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  1. The notion of comparison between system runs is fundamental in formal verification. This concept is implicitly present in the verification of qualitative systems, and is more pronounced in the verification of quantitative systems. In this work, we identify a novel mode of comparison in quantitative systems: the online comparison of the aggregate values of two sequences of quantitative weights. This notion is embodied by comparator automata (comparators, in short), a new class of automata that read two infinite sequences of weights synchronously and relate their aggregate values. Weshowthat aggregate functions that can be represented with B¨uchi automaton result in comparators that are finite-state and accept by the B¨uchi condition as well. Such ω-regular comparators further lead to generic algorithms for a number of well-studied problems, including the quantitative inclusion and winning strategies in quantitative graph games with incomplete information, as well as related non-decision problems, such as obtaining a f inite representation of all counterexamples in the quantitative inclusion problem. We study comparators for two aggregate functions: discounted-sum and limit-average. We prove that the discounted-sum comparator is ω-regular iff the discount-factor is an integer. Not every aggregate function, however, has an ω-regular comparator. Specifically, we show that the language of sequence-pairs for which limit-average aggregates exist is neither ω-regular nor ω-context-free. Given this result, we introduce the notion of prefixaverage as a relaxation of limit-average aggregation, and show that it admits ω-context-free comparators i.e. comparator automata expressed by B¨uchi pushdown automata.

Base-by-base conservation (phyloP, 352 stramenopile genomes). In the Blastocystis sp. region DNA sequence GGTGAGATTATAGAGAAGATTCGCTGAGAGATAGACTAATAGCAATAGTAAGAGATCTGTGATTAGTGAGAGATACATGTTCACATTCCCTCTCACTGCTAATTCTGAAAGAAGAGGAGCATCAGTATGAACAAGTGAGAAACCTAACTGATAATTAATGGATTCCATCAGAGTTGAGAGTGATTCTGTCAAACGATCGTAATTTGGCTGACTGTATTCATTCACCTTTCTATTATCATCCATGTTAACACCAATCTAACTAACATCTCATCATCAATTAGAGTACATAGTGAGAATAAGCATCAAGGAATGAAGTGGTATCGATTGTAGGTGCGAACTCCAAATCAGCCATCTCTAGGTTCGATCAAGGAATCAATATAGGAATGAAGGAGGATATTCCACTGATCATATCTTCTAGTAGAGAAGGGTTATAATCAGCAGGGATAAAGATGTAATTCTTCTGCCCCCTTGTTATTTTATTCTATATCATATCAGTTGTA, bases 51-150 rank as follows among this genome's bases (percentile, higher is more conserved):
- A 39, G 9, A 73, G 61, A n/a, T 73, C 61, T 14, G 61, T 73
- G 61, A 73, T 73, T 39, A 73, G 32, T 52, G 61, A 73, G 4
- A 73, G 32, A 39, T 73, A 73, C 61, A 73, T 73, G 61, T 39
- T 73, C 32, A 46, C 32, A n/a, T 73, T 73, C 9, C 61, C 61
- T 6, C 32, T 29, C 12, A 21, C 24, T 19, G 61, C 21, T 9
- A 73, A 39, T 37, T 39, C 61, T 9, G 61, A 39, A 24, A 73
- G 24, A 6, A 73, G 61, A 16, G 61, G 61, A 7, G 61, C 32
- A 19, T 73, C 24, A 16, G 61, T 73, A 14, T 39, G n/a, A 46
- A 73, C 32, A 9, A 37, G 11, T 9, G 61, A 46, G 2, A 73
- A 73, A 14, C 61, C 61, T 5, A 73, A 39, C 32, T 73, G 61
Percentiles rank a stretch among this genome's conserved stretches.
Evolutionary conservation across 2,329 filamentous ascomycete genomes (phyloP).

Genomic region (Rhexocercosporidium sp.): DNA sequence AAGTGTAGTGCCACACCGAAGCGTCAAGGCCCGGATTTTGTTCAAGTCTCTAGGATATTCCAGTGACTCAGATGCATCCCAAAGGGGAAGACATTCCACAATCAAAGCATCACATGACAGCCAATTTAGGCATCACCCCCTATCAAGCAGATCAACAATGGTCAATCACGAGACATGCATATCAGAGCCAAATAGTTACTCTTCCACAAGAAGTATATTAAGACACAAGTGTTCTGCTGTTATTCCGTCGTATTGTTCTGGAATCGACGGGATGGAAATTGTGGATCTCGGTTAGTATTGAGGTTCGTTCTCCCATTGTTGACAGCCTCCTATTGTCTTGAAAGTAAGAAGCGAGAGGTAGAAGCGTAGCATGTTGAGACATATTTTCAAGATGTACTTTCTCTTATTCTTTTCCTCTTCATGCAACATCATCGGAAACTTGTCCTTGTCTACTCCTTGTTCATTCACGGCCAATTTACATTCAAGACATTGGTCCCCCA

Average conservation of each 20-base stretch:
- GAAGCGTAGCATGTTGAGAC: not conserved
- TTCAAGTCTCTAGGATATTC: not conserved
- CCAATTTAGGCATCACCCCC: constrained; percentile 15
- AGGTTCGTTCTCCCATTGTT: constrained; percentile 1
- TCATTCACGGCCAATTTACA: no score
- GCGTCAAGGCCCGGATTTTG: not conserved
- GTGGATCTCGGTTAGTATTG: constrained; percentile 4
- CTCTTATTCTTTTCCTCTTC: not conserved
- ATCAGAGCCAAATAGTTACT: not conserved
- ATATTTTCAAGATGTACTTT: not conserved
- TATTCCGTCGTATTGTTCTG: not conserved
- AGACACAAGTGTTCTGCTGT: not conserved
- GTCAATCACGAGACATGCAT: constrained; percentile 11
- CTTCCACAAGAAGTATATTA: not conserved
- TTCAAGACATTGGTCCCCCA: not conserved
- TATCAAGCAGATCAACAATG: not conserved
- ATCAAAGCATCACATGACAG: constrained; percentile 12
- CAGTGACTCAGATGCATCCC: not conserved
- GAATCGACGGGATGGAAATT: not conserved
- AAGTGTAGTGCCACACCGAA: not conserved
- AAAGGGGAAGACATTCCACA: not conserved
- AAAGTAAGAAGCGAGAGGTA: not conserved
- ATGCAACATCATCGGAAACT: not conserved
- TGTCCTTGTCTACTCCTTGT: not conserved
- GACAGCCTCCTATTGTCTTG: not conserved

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  2. Reactive synthesis from high-level specifications that combine hard constraints expressed in Linear Temporal Logic (LTL) with soft constraints expressed by discounted sum (DS) rewards has applications in planning and reinforcement learning. An existing approach combines techniques from LTL synthesis with optimization for the DS rewards but has failed to yield a sound algorithm. An alternative approach combining LTL synthesis with satisficing DS rewards (rewards that achieve a threshold) is sound and complete for integer discount factors, but, in practice, a fractional discount factor is desired. This work extends the existing satisficing approach, presenting the first sound algorithm for synthesis from LTL and DS rewards with fractional discount factors. The utility of our algorithm is demonstrated on robotic planning domains. 
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  3. LTLf synthesis is the automated construction of a reactive system from a high-level description, expressed in LTLf, of its finite-horizon behavior. So far, the conversion of LTLf formulas to deterministic finite-state automata (DFAs) has been identified as the primary bottleneck to the scalabity of synthesis. Recent investigations have also shown that the size of the DFA state space plays a critical role in synthesis as well. Therefore, effective resolution of the bottleneck for synthesis requires the conversion to be time and memory performant, and prevent state-space explosion. Current conversion approaches, however, which are based either on explicit-state representation or symbolic-state representation, fail to address these necessities adequately at scale: Explicit-state approaches generate minimal DFA but are slow due to expensive DFA minimization. Symbolic-state representations can be succinct, but due to the lack of DFA minimization they generate such large state spaces that even their symbolic representations cannot compensate for the blow-up. This work proposes a hybrid representation approach for the conversion. Our approach utilizes both explicit and symbolic representations of the state-space, and effectively leverages their complementary strengths. In doing so, we offer an LTLf to DFA conversion technique that addresses all three necessities, hence resolving the bottleneck. A comprehensive empirical evaluation on conversion and synthesis benchmarks supports the merits of our hybrid approach.